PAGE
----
Dracula vs. Frankenstein (1971)

Dracula (Zandor Vorkov, actually stockbroker Roger Engel) teams up with the last of the Frankensteins (J. Carrol Naish) to do some undefined evil stuff with blood serums and the resurrected Frankenstein Monster (John Bloom). Meantime a Vegas lounge singer (Regina Carrol) is searching for her missing sister, who got axed by Frankenstein's "Mad Zombie" (Lon Chaney Jr.) so she could serve as experiment fodder. Somewhere in there is Russ Tamblyn as the leader of a motorcycle gang, Jim Davis as a grouchy cop, and Anthony Eisley as a clean-cut hippie hero.

It's actually much more incoherent than this brief synopsis can communicate. The movie started out as The Blood Seekers, then became Satan's Blood Freaks to capitalize on director Al Adamson's successful biker slick Satan's Sadists (hence Tamblyn's presence in a throwaway role). When the funding partners were less than happy with the results, Dracula and the Frankenstein monster were added to the mix, more footage was shot, and the title was changed to Blood of Frankenstein. Then it was decided that the ending was terminally lame and, with almost no money left, a new ending was shot at an abandoned church in New York state, justifying the Dracula vs. Frankenstein title. It is no wonder the finished product looks like a bunch of unrelated scenes dumped in a defective blender. It was.

Yet here, over 30 years later, we're still watching it and talking about it. Especially over at The Bad Movie Report.

Troma has ported over the Roan Group's deluxe laserdisc treatment with wonderful results. The film looks great, and the audio is strong and clear, if not exactly demo quality. The initial menu is a keeper, too the navigation titles are on the left, as a trailer plays on the right.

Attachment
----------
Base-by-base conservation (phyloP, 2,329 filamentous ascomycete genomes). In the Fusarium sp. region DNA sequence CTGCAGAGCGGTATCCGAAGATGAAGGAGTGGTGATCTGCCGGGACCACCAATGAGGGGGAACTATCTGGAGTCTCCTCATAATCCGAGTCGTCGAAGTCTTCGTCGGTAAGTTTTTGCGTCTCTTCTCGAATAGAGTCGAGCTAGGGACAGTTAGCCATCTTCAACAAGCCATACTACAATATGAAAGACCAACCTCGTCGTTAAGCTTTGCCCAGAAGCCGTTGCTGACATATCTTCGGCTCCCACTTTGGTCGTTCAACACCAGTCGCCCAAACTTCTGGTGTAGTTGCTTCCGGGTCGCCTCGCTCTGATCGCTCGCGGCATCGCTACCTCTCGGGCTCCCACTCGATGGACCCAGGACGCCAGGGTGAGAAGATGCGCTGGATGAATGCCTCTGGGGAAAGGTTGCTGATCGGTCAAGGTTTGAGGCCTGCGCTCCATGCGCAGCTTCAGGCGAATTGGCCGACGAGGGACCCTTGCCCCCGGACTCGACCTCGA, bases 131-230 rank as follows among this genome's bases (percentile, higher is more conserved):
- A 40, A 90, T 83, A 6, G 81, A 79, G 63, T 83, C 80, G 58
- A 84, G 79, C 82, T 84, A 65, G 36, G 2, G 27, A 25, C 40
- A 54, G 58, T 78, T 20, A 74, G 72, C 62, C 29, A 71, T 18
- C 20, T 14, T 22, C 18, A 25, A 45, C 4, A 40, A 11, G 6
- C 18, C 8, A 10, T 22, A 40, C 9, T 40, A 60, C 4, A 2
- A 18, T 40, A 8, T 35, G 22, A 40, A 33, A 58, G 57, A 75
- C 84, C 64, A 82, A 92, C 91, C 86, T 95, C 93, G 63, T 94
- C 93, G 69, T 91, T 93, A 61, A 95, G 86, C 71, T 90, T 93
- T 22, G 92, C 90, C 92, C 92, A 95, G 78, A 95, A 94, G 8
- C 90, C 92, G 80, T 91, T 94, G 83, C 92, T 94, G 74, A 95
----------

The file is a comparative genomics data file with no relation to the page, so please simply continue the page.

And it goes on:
First, you have your theatrical and TV trailers (one each). A "Behind the Scenes Gallery" of 26 photos, unfortunately framed in a drive-in screen and slightly distorted, or they might have been amusing. "Producing Schlock" is a well-edited eight minute featurette of an interview with producer Sam Sherman with quick clips from his and Adamson's movies. "The Mystery of Dracula's Ring" reveals how the ring which gets almost as much screen time as Tamblyn came to be created by famous Hollywood custom jewelry maker Ruzi.

"Deleted Scenes" contains the initial cuts of Regina Carrol's LSD freakout scene and the mandatory laboratory scene (featuring the machines of electrical props master Kenneth Strickfaden), the extended version of Famous Monsters editor Forry Ackerman"s scene, and the original ending, deemed too lame for release. Also the 8mm test footage Sherman shot of the church, which helped convince Adamson to set the new ending there (yes, there are bats in the belfrey).

Then there is Sam Sherman's commentary track, which is quite wonderful and informative. Sherman is an entertaining speaker, and only lapses into silence a couple of times, apparently watching the movie. Occasionally, the background audio of the movie is mixed too loudly and threatens to overpower Sherman's voice, but that's fortunately a rare occurance.

I don't know about you, but I'm always delighted when a picture this marginal is afforded so many extras.

Dr. Freex, 7/24/2002